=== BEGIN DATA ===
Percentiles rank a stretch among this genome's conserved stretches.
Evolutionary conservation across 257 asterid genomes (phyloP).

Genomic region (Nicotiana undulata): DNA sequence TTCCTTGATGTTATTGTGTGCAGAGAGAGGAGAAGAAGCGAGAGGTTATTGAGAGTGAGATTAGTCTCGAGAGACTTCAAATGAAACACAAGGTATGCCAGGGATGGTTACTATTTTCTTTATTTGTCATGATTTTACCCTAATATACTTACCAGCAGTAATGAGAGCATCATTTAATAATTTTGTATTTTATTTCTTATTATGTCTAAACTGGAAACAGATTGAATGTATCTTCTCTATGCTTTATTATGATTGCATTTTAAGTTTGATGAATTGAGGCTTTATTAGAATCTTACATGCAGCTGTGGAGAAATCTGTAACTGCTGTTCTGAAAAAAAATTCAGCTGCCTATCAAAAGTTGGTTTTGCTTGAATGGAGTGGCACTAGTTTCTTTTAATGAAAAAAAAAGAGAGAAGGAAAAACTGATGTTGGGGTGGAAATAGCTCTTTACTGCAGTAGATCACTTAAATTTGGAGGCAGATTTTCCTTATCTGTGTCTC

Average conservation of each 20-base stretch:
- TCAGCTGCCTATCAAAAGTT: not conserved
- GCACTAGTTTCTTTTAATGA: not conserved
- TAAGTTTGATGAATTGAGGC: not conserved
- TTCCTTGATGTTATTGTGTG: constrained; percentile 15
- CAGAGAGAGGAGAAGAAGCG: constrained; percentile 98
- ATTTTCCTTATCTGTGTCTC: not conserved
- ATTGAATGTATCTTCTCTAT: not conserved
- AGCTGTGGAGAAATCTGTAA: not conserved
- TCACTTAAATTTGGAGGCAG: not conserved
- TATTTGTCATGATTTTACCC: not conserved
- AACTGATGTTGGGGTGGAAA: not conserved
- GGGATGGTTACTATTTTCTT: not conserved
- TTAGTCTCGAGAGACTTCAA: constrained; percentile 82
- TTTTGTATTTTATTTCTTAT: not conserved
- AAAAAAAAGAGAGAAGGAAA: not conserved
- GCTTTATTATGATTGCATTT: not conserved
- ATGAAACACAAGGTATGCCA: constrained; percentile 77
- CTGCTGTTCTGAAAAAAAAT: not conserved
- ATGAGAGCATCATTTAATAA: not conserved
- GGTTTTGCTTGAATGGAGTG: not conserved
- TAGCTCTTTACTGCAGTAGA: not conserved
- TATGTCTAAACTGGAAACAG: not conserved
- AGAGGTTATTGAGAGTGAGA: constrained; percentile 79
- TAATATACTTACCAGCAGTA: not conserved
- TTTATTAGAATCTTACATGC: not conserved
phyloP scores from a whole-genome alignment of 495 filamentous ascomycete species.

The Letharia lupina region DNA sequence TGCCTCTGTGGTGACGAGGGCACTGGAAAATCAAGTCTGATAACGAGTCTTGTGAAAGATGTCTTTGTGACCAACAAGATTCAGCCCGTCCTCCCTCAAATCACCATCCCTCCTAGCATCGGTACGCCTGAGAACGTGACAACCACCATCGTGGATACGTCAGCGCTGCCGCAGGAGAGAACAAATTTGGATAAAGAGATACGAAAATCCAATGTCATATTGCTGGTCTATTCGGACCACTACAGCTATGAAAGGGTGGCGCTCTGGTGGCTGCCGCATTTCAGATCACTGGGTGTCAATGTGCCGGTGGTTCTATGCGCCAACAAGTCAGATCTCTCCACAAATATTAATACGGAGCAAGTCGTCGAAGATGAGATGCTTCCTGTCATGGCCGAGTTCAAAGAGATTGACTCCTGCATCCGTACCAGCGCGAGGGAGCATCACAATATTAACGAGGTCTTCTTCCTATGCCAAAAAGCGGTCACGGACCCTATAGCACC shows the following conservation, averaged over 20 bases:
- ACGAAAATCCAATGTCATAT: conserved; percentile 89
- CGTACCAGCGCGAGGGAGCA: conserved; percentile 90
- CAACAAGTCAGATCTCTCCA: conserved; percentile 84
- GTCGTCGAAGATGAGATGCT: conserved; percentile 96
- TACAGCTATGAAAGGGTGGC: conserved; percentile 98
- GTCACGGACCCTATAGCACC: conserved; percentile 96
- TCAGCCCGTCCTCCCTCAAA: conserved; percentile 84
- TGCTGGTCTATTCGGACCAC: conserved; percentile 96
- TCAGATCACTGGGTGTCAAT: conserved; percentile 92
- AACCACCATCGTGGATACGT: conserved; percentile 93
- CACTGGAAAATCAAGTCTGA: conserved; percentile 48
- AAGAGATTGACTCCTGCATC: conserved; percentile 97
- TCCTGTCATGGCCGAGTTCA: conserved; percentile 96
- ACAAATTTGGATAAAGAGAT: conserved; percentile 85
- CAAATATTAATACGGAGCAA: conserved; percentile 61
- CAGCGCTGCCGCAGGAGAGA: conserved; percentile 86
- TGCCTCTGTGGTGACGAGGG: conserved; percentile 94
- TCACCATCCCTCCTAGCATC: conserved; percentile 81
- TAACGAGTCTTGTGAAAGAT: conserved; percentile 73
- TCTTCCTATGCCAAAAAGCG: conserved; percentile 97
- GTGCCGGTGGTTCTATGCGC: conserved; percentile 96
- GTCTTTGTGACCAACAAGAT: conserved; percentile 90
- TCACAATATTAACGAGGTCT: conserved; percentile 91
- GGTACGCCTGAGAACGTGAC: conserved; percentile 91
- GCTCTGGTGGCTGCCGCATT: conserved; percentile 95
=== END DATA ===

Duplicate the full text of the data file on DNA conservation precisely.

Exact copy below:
Percentiles rank a stretch among this genome's conserved stretches.
Evolutionary conservation across 257 asterid genomes (phyloP).

Genomic region (Nicotiana undulata): DNA sequence TTCCTTGATGTTATTGTGTGCAGAGAGAGGAGAAGAAGCGAGAGGTTATTGAGAGTGAGATTAGTCTCGAGAGACTTCAAATGAAACACAAGGTATGCCAGGGATGGTTACTATTTTCTTTATTTGTCATGATTTTACCCTAATATACTTACCAGCAGTAATGAGAGCATCATTTAATAATTTTGTATTTTATTTCTTATTATGTCTAAACTGGAAACAGATTGAATGTATCTTCTCTATGCTTTATTATGATTGCATTTTAAGTTTGATGAATTGAGGCTTTATTAGAATCTTACATGCAGCTGTGGAGAAATCTGTAACTGCTGTTCTGAAAAAAAATTCAGCTGCCTATCAAAAGTTGGTTTTGCTTGAATGGAGTGGCACTAGTTTCTTTTAATGAAAAAAAAAGAGAGAAGGAAAAACTGATGTTGGGGTGGAAATAGCTCTTTACTGCAGTAGATCACTTAAATTTGGAGGCAGATTTTCCTTATCTGTGTCTC

Average conservation of each 20-base stretch:
- TCAGCTGCCTATCAAAAGTT: not conserved
- GCACTAGTTTCTTTTAATGA: not conserved
- TAAGTTTGATGAATTGAGGC: not conserved
- TTCCTTGATGTTATTGTGTG: constrained; percentile 15
- CAGAGAGAGGAGAAGAAGCG: constrained; percentile 98
- ATTTTCCTTATCTGTGTCTC: not conserved
- ATTGAATGTATCTTCTCTAT: not conserved
- AGCTGTGGAGAAATCTGTAA: not conserved
- TCACTTAAATTTGGAGGCAG: not conserved
- TATTTGTCATGATTTTACCC: not conserved
- AACTGATGTTGGGGTGGAAA: not conserved
- GGGATGGTTACTATTTTCTT: not conserved
- TTAGTCTCGAGAGACTTCAA: constrained; percentile 82
- TTTTGTATTTTATTTCTTAT: not conserved
- AAAAAAAAGAGAGAAGGAAA: not conserved
- GCTTTATTATGATTGCATTT: not conserved
- ATGAAACACAAGGTATGCCA: constrained; percentile 77
- CTGCTGTTCTGAAAAAAAAT: not conserved
- ATGAGAGCATCATTTAATAA: not conserved
- GGTTTTGCTTGAATGGAGTG: not conserved
- TAGCTCTTTACTGCAGTAGA: not conserved
- TATGTCTAAACTGGAAACAG: not conserved
- AGAGGTTATTGAGAGTGAGA: constrained; percentile 79
- TAATATACTTACCAGCAGTA: not conserved
- TTTATTAGAATCTTACATGC: not conserved
phyloP scores from a whole-genome alignment of 495 filamentous ascomycete species.

The Letharia lupina region DNA sequence TGCCTCTGTGGTGACGAGGGCACTGGAAAATCAAGTCTGATAACGAGTCTTGTGAAAGATGTCTTTGTGACCAACAAGATTCAGCCCGTCCTCCCTCAAATCACCATCCCTCCTAGCATCGGTACGCCTGAGAACGTGACAACCACCATCGTGGATACGTCAGCGCTGCCGCAGGAGAGAACAAATTTGGATAAAGAGATACGAAAATCCAATGTCATATTGCTGGTCTATTCGGACCACTACAGCTATGAAAGGGTGGCGCTCTGGTGGCTGCCGCATTTCAGATCACTGGGTGTCAATGTGCCGGTGGTTCTATGCGCCAACAAGTCAGATCTCTCCACAAATATTAATACGGAGCAAGTCGTCGAAGATGAGATGCTTCCTGTCATGGCCGAGTTCAAAGAGATTGACTCCTGCATCCGTACCAGCGCGAGGGAGCATCACAATATTAACGAGGTCTTCTTCCTATGCCAAAAAGCGGTCACGGACCCTATAGCACC shows the following conservation, averaged over 20 bases:
- ACGAAAATCCAATGTCATAT: conserved; percentile 89
- CGTACCAGCGCGAGGGAGCA: conserved; percentile 90
- CAACAAGTCAGATCTCTCCA: conserved; percentile 84
- GTCGTCGAAGATGAGATGCT: conserved; percentile 96
- TACAGCTATGAAAGGGTGGC: conserved; percentile 98
- GTCACGGACCCTATAGCACC: conserved; percentile 96
- TCAGCCCGTCCTCCCTCAAA: conserved; percentile 84
- TGCTGGTCTATTCGGACCAC: conserved; percentile 96
- TCAGATCACTGGGTGTCAAT: conserved; percentile 92
- AACCACCATCGTGGATACGT: conserved; percentile 93
- CACTGGAAAATCAAGTCTGA: conserved; percentile 48
- AAGAGATTGACTCCTGCATC: conserved; percentile 97
- TCCTGTCATGGCCGAGTTCA: conserved; percentile 96
- ACAAATTTGGATAAAGAGAT: conserved; percentile 85
- CAAATATTAATACGGAGCAA: conserved; percentile 61
- CAGCGCTGCCGCAGGAGAGA: conserved; percentile 86
- TGCCTCTGTGGTGACGAGGG: conserved; percentile 94
- TCACCATCCCTCCTAGCATC: conserved; percentile 81
- TAACGAGTCTTGTGAAAGAT: conserved; percentile 73
- TCTTCCTATGCCAAAAAGCG: conserved; percentile 97
- GTGCCGGTGGTTCTATGCGC: conserved; percentile 96
- GTCTTTGTGACCAACAAGAT: conserved; percentile 90
- TCACAATATTAACGAGGTCT: conserved; percentile 91
- GGTACGCCTGAGAACGTGAC: conserved; percentile 91
- GCTCTGGTGGCTGCCGCATT: conserved; percentile 95